**Channel modelling for millimeter wave 5G communication:**

In general, we employ 1. analytical channel modelling; 2. map based channel modelling; and 3. sinusoidal channel modelling for wireless communication channel modelling. Analytical modelling is based on measurements such as pathloss, rms delay spread, and so on. Map-based channel modelling, on the other hand, is focused on the geographical architecture of a specific location. When we derive a channel model for a specific frequency band, we use these two models. We'll focus on channel modelling for millimetre wave communication, which is a promising contender for enabling 5G communications.

When interacting with metal, glass, and other surfaces, mm Wave signals have a higher reflectivity and are more easily absorbed by air, rain, and other elements than signals in lower frequency bands. Furthermore, its diffraction ability is reduced. As we aforementioned channel modelling approaches fall into one of three categories: analytical modelling, map-based modelling, and stochastic modelling. Analytical modelling uses a set of established parameters, whereas ray-tracing-based modelling focuses on locating signal paths in the environment. For applications such as massive MIMO and enhanced beam formation, the map-based model delivers precise and realistic spatial channel features.

**Analytical Channel Modelling:**

The appropriate statistical parameters such as number of pathways, root-mean-square (RMS) delay spread, path loss, and shadowing of the propagation channel can be produced using the analytical modelling approach, which is based on the data of measurements or statistical characteristics of the scenario. Without taking into account the specifics of the environment, this method can be represented using a given set of parameters. As a result, in an anisotropic radio environment, the analysis result may be inaccurate.

**Map-based Channel Modelling:**

For applications such as massive MIMO and sophisticated beamforming, the map-based model delivers precise and realistic spatial channel features. It automatically generates spatially consistent modelling for difficult instances like D2D and V2V links with dual-end mobility. Ray tracing is used in conjunction with a reduced 3D geometric description of the propagation environment to create the model. Diffraction, specular reflection, diffuse scattering, and blocking are all considered important propagation mechanisms. The electromagnetic material properties of building walls are modelled as rectangular surfaces. There is no explicit path loss model in the map-based model. Instead, path loss, shadowing, and other propagation features are defined by the map layout and, optionally, a random distribution of objects that account for people, automobiles, and trees, among other things.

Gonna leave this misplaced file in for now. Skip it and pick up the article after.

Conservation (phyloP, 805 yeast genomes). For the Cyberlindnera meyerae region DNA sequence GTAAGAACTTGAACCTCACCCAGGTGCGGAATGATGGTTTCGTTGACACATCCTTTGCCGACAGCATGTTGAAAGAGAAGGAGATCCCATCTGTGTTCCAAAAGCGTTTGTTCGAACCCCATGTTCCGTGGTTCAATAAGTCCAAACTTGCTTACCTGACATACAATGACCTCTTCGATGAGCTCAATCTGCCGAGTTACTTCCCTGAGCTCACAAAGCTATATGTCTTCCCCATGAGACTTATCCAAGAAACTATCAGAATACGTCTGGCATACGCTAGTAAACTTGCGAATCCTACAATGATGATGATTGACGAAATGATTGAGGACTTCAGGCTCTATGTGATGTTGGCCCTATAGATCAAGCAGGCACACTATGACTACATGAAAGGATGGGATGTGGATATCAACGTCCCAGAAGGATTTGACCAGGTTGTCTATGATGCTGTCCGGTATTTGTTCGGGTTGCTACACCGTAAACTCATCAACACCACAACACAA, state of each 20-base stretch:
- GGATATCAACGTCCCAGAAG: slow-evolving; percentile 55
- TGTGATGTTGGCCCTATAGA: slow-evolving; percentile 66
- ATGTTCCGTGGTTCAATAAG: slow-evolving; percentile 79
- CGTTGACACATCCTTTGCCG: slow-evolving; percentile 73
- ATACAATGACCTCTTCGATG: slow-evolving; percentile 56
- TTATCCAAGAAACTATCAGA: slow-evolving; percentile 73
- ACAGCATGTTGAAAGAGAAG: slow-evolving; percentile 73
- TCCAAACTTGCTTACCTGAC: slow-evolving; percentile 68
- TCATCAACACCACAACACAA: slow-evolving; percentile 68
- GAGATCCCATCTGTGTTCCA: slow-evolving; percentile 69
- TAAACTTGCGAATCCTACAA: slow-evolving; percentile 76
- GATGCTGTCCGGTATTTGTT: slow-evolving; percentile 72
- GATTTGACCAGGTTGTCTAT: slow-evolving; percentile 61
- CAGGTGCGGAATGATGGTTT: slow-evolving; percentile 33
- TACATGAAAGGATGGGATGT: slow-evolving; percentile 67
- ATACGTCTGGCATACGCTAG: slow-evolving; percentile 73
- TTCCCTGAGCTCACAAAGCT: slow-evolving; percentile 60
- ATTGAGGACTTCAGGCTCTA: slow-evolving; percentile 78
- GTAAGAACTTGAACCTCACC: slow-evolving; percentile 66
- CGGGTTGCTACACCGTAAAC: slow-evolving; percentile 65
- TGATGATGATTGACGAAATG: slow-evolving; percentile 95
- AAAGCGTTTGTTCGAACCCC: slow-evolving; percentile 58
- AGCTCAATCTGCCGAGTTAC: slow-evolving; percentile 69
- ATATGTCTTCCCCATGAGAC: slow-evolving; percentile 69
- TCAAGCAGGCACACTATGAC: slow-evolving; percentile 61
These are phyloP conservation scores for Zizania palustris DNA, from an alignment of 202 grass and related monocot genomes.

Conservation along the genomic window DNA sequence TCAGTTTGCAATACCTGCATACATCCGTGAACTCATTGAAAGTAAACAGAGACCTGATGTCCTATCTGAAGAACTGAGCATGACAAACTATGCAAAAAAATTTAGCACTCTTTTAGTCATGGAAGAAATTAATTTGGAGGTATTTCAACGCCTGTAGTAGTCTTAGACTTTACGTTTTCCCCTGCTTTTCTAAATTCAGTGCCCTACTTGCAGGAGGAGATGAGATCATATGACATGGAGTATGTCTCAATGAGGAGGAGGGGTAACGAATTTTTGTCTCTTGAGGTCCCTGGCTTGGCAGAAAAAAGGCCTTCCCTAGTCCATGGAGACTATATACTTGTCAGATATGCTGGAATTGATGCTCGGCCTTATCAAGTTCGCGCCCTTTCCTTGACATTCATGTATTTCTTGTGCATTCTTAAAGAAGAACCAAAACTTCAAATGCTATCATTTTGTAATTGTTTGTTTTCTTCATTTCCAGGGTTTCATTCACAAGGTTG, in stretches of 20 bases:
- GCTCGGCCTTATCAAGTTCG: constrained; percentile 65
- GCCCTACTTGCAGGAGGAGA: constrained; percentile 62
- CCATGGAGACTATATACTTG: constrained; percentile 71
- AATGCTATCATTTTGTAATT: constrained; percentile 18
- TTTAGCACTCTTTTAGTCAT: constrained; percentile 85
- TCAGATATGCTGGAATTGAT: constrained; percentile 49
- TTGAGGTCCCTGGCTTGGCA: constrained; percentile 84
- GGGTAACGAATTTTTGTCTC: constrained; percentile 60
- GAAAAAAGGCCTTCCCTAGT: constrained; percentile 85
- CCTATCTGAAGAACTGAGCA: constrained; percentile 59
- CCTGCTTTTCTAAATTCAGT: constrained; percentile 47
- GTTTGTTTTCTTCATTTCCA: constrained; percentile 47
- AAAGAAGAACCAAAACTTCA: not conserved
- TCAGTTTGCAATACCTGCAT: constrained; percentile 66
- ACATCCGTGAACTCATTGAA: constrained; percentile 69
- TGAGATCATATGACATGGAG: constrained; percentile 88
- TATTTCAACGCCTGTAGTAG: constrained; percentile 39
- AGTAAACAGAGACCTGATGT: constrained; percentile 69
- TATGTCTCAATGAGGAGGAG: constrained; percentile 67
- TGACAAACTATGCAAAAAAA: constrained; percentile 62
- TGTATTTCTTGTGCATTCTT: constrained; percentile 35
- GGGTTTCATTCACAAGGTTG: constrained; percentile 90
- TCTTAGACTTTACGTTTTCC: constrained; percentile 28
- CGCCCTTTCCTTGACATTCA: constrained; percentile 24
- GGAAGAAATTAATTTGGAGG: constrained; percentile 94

**General description:**

A geometrical representation of the environment – such as a map or a building layout expressed in a three-dimensional (3D) Cartesian coordinate system – is required for any ray-tracing-based model. It is not necessary to have a high level of map detail. Building walls and potentially other fixed structures are the only things that need to be defined.

Here in the above figure signal reaches to cell phone via MPCs where paths are either reflected or reflected. The probability of LOS path decreases as operating frequency increases.

**Creation of the environment:**

When walls are modelled as rectangular surfaces, a 3D map comprising coordinate points of wall corners is constructed. Both outside and indoor maps, as well as the position of indoor walls within a building block, are defined in the outdoor-to-indoor instance. The map is then strewn with random scattering/shadowing objects that depict persons, automobiles, and other items. The item positions can then be defined either based on a known regular pattern, such as the spectator seats in a stadium, or randomly selected from a uniform distribution with a set situation dependent density.

**Determination of propagation pathways:**

Direct, diffraction, specular reflection, and diffuse scattering must all be represented for this purpose, as seen in Figure above. The diffuse scattering caused by rough surfaces is compensated for by placing point scatterers on the external walls' surface.

Here in millimeter wave channel modelling map-based channel modeling is very important because here types of obstacle's surfaces, constructional architecture of a area, angle of arrival and departure (AoA and AoD) matters a lot.

**Stochastic Channel Modelling:**

The stochastic model is based on the Geometry-based Stochastic Channel Models (GSCMs) family, which includes 3GPP 3D Channel Models. It concentrates on path loss, the sum-of-sinusoids approach for calculating large-scale parameters, and so on.